On Chinese creative youth culture and popular perception (Part 1)

Goods For Desire, a Hong Kong Lifestyle Brand Firm promoting elements of Hong Kong in popular consumer culture

Whenever you think of Korea or Japanese popular culture, people think of its music, dramas, celebrities, art, fashion, etc. While Japan has had a long history of cultural/artistic development, Korea has also been rapidly developing it’s art/entertainment/design culture especially within the last twenty years due to the Halyu.

But, what about Chinese creative/contemporary culture?

The images of mass production, factories, pirated goods (or cheap copies of American brands such as Nike, Apple, etc.) come up into mind. For many people I discuss about Chinese creative culture, these are the images that come up to mind.

This is the troubling thing that I find hard to discuss; as a Chinese-American, I also want to learn more about my culture and its art/design world, as well as be able to express it. Even among some Chinese / Chinese-American friends, there is very little interest in being willing to preserve or be involved in developing culture that is part of a distinct Chinese identity. If there is interest, what means do we start approaching the development of art/design in Chinese culture?

China has a very rich traditional music, painting, ceramic, architectural, theatrical, literary history.  I am very for preserving this, but how do we adapt these forces for a new global audience, where everything is interconnected? We are living in a society where people want to have new experiences, and these new experiences drive what makes a good quality of life.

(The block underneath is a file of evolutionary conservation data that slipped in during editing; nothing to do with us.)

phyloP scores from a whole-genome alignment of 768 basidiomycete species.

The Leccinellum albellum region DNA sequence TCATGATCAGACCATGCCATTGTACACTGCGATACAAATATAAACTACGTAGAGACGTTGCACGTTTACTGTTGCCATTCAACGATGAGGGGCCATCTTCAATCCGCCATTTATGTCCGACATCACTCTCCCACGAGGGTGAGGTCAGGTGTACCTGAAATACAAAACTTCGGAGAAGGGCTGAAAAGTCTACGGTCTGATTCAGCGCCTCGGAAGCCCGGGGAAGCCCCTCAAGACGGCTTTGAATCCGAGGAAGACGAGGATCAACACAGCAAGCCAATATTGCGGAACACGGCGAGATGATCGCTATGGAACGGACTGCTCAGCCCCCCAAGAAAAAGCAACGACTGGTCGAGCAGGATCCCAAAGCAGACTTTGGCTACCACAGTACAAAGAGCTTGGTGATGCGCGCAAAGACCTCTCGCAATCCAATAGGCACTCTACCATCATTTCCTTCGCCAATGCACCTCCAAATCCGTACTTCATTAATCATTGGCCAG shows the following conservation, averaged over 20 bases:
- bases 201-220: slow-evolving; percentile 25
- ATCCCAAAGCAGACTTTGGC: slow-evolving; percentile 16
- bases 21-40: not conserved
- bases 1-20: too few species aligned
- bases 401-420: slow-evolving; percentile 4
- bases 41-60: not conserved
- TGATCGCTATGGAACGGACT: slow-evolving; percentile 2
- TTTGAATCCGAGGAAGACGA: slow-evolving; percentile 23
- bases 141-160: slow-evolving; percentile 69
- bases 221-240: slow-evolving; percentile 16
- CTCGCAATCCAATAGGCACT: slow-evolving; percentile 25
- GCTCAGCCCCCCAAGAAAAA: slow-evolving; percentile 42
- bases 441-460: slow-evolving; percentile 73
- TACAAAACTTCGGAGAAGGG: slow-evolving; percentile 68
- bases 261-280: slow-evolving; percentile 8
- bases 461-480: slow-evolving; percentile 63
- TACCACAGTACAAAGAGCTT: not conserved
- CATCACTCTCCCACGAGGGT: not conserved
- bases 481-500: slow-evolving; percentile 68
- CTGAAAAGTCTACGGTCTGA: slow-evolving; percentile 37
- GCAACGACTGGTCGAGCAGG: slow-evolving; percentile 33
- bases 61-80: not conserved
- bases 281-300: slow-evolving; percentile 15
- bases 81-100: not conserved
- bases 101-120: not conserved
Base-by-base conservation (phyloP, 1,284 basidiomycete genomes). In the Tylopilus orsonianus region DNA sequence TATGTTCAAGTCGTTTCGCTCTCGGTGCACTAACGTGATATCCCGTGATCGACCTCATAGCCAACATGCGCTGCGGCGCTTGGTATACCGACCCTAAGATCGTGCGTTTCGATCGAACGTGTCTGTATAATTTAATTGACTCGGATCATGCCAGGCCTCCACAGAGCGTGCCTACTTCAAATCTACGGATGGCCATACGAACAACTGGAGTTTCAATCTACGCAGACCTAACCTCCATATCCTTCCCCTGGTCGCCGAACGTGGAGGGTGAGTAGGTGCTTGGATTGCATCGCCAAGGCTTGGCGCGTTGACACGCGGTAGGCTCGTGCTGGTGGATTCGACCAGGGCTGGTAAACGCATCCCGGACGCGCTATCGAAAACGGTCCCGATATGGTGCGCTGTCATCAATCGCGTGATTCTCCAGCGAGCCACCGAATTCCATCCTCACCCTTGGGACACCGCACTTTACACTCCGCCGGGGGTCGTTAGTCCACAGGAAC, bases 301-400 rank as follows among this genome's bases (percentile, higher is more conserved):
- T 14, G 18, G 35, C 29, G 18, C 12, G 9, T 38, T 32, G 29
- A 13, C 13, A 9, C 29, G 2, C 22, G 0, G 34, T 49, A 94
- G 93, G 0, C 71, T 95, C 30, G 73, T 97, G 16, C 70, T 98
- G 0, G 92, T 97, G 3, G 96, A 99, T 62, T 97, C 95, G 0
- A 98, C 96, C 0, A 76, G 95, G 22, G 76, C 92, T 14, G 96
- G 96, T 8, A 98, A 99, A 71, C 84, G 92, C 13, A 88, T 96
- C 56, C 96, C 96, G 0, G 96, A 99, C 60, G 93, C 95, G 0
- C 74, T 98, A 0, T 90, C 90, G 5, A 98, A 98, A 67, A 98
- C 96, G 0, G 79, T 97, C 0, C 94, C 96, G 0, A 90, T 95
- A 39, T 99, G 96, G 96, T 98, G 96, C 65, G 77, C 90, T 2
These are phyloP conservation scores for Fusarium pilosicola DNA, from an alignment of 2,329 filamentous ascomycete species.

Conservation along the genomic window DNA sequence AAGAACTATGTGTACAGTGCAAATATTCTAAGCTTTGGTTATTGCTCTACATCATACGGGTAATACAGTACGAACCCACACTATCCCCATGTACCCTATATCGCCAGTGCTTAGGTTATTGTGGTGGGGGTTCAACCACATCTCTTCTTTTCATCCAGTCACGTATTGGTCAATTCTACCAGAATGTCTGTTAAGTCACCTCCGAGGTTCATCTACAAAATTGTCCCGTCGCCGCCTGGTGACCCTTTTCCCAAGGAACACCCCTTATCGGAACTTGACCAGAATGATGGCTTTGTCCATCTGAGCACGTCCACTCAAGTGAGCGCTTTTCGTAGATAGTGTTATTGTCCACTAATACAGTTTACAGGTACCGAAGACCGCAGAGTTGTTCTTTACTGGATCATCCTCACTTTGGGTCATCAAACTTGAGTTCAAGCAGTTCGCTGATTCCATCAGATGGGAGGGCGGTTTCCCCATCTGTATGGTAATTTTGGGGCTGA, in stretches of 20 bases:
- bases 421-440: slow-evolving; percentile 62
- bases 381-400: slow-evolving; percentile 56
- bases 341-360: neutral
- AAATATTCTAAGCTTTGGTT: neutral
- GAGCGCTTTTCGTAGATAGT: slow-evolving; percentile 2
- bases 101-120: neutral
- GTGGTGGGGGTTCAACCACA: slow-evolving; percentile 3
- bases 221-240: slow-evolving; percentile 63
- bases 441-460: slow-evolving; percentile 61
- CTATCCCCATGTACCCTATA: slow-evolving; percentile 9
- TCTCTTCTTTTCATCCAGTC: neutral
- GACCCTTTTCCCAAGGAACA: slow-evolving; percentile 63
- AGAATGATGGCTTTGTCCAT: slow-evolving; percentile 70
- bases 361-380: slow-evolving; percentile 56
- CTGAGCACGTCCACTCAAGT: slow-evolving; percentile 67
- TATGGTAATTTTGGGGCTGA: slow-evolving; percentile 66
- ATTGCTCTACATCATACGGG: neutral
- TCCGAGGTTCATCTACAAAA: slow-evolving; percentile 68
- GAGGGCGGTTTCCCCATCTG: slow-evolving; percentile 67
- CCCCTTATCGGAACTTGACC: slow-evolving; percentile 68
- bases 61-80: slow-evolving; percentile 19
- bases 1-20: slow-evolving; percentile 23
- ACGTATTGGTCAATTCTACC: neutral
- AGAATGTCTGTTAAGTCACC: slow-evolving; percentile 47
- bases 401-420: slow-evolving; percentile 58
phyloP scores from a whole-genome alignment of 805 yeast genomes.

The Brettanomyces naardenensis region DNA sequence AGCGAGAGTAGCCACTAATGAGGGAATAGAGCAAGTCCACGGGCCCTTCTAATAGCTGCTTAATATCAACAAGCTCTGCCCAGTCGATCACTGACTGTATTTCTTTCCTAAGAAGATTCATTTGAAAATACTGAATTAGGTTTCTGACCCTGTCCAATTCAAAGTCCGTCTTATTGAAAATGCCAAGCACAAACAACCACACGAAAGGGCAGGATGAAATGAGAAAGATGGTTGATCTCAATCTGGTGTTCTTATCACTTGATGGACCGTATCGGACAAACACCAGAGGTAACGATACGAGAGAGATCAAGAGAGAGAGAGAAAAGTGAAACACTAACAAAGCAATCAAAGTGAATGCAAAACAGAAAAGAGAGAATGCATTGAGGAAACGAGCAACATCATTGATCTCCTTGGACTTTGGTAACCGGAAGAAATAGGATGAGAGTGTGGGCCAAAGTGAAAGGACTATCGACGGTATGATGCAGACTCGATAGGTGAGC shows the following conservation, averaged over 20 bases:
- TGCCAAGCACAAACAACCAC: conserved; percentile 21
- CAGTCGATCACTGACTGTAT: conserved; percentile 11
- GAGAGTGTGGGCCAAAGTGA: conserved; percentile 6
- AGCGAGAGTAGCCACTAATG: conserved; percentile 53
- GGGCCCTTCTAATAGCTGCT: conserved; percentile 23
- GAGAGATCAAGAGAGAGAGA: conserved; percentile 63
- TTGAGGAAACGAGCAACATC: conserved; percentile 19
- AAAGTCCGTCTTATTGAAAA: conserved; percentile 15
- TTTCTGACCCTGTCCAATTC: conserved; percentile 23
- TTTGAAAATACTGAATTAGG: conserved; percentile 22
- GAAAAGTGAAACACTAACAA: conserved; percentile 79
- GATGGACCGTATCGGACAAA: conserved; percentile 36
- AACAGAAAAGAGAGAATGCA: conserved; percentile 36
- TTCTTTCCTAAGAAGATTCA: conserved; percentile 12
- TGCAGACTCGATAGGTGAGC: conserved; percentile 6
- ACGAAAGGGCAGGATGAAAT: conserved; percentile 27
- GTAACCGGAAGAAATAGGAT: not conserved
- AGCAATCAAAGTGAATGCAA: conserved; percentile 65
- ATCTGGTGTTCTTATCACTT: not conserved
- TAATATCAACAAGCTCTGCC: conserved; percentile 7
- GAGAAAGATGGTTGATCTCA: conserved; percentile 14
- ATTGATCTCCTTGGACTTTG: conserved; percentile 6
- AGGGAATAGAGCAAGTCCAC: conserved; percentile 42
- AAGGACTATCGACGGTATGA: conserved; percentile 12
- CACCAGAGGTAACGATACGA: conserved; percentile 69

When I asked on Facebook if anybody was interested in Chinese youth culture wanted to talk, I got interest from at least 5 of my friends; two wanted to talk to me, but even then, the knowledge about Chinese youth culture is limited.

The photo above shows how lifestyle brand company GOD tries to promote Hong Kong culture through the products it sells (a fusion of East and West, with the energy of the city). 

I would like to challenge artists, businesses, designers, chefs, and consumers to think about what is a distinct Chinese identity, a distinct brand, that people can enjoy or experience in the global arena. While globalization tends to modernize everything and make things exactly the same (Coca Cola or McDonalds), I argue that China can contribute to the diversity of experiences people in the global world have, based on his historical and strong cultural past, while adapting to the changing needs of society.

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